Caciocavallo from Ragusa explained

Caciocavallo from Ragusa explained

We use it into our Anelletti alla Palermitana and on top of typical Sfincione (the Sicilian pizza): the Caciocavallo cheese from Ragusa – aka “Ragusano” – is a must in our Cucina Siciliana!

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Chef Enzo Oliveri (pictured here) purchases this cheese because of its unique taste and flavour: as its Consortium explains on its website, it is a stretched-curd cheese, characterised as being obtained by a stretching process carried out using hot water at 70-80°C.

His strange name “Caciocavallo” is related to the way it is produced: “the cheeses are tied together in pairs with thin ropes and hung on wooden beams (in Italian “cacio” is cheese and “a cavallo” means “over the horseback “). In order to qualify for the PDO trademark the cheese must ripen for at least 3 months; this stage may also take more than 12 months.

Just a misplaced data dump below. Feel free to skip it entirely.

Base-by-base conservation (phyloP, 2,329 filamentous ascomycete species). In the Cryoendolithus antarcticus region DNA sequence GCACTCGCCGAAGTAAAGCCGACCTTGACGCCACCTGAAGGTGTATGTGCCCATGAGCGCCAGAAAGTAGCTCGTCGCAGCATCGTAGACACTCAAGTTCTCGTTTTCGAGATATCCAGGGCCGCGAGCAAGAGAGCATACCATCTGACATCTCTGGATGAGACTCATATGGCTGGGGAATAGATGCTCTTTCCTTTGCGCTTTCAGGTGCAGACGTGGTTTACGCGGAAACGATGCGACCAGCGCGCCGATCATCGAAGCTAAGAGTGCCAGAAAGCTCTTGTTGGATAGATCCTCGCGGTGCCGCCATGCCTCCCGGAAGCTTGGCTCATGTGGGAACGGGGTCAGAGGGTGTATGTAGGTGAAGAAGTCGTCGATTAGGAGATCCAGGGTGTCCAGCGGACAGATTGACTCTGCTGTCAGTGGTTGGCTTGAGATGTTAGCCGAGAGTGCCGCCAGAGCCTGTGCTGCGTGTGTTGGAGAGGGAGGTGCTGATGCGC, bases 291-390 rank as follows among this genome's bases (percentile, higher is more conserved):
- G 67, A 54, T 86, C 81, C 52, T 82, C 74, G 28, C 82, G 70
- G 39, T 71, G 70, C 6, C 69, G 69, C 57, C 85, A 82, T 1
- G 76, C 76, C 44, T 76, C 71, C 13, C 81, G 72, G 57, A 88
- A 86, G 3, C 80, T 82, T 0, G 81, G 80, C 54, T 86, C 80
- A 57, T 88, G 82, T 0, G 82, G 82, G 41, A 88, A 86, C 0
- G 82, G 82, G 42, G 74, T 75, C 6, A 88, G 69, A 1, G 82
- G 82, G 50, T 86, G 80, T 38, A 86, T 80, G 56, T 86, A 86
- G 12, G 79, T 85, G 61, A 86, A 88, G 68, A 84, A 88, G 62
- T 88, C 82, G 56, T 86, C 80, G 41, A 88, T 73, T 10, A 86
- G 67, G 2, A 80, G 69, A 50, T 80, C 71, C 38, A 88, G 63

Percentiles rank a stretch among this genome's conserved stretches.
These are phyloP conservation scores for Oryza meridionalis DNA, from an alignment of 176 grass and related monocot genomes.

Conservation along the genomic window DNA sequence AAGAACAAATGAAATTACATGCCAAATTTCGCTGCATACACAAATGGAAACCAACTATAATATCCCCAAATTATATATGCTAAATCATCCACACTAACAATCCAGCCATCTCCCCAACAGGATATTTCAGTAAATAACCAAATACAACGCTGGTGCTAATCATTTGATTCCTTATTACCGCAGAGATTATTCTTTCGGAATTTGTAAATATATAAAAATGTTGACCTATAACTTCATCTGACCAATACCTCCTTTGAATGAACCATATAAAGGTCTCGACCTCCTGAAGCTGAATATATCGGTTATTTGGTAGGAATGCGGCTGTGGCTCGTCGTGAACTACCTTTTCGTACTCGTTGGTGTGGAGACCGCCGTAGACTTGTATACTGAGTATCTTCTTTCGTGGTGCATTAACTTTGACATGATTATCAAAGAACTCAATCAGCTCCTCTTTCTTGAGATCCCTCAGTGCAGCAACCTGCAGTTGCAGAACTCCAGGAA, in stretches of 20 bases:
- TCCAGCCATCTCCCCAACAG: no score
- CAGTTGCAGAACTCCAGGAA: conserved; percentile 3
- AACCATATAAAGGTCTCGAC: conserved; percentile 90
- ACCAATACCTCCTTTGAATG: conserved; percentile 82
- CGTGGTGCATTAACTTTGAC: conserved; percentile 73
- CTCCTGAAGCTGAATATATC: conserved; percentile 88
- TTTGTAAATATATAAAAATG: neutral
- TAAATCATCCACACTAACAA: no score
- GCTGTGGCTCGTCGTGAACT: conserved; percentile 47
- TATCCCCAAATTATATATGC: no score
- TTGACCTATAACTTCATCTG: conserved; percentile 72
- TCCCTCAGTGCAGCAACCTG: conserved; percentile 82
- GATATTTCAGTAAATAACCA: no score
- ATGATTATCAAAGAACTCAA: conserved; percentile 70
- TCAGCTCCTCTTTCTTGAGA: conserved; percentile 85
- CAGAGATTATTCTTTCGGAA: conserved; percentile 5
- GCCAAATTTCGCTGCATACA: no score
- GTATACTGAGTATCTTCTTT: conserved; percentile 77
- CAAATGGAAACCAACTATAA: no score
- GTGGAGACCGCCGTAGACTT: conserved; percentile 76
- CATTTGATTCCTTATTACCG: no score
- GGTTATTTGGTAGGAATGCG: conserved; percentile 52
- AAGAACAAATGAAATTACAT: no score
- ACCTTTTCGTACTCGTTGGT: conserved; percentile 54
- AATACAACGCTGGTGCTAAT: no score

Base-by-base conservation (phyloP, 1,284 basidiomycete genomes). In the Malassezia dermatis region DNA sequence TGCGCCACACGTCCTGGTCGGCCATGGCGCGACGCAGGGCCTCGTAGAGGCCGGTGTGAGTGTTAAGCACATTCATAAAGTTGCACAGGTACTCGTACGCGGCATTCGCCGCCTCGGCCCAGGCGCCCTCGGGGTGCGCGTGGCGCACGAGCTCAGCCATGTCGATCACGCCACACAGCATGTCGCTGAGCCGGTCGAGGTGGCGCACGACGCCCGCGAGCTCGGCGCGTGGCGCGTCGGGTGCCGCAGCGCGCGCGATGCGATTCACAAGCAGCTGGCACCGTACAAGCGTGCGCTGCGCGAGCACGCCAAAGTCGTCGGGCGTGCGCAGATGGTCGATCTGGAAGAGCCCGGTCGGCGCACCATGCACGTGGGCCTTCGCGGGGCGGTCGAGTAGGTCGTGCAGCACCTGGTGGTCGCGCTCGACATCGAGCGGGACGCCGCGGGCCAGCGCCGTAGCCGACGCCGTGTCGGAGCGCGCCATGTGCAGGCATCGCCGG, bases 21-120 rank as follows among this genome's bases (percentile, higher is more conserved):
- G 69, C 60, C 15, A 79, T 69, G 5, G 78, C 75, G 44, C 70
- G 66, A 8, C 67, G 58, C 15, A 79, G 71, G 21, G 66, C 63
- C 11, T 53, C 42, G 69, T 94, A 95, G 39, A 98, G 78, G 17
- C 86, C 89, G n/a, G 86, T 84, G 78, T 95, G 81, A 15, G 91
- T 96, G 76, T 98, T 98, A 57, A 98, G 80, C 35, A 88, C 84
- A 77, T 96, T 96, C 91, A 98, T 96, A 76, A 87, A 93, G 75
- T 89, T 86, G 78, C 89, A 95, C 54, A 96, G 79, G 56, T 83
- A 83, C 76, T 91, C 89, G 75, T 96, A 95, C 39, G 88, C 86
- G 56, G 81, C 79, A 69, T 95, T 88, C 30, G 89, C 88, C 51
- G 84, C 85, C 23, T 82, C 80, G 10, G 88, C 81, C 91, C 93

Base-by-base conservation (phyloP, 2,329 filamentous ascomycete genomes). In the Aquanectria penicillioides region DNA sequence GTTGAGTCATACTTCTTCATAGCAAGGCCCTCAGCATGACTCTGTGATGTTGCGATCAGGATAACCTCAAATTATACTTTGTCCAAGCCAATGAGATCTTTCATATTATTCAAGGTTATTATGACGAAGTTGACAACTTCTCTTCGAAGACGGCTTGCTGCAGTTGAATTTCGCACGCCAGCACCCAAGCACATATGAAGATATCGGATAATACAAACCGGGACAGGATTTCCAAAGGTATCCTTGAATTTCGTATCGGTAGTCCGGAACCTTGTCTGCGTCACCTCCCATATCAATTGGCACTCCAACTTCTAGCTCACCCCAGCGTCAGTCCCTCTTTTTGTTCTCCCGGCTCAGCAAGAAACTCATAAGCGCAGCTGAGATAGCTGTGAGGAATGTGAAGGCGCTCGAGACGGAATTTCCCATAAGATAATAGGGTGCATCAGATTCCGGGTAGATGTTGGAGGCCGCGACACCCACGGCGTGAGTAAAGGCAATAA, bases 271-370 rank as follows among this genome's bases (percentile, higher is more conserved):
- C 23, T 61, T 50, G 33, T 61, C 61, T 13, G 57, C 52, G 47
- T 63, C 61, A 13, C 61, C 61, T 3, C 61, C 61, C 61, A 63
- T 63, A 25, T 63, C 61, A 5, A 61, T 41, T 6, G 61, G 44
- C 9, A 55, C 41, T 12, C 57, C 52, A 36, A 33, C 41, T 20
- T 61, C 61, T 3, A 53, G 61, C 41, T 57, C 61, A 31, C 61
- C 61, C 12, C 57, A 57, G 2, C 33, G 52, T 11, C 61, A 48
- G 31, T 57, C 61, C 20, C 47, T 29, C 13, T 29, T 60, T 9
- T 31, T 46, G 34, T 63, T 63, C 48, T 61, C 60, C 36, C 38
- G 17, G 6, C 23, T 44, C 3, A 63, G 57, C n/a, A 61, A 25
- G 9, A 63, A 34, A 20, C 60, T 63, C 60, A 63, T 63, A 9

Caciocavallo Ragusano

Each Ragusano “is parallelepiped in shape with a colour that varies from gold or straw yellow to brown, it has a square cross-section and rounded corners (due to the rope used to hang cheeses during the maturing process); the rind bears the imprint of the cheesemaker, the trademark (Ragusano DOP), its serial number and the hot brand of quality-certification.
Its weight varies from 12 to 16 kg”.

The Ragusano attended Expo 2015 in Milan. In other regions in Southern Italy you’ll find the Caciocavallo in a teardrop shape with a knot at the top.


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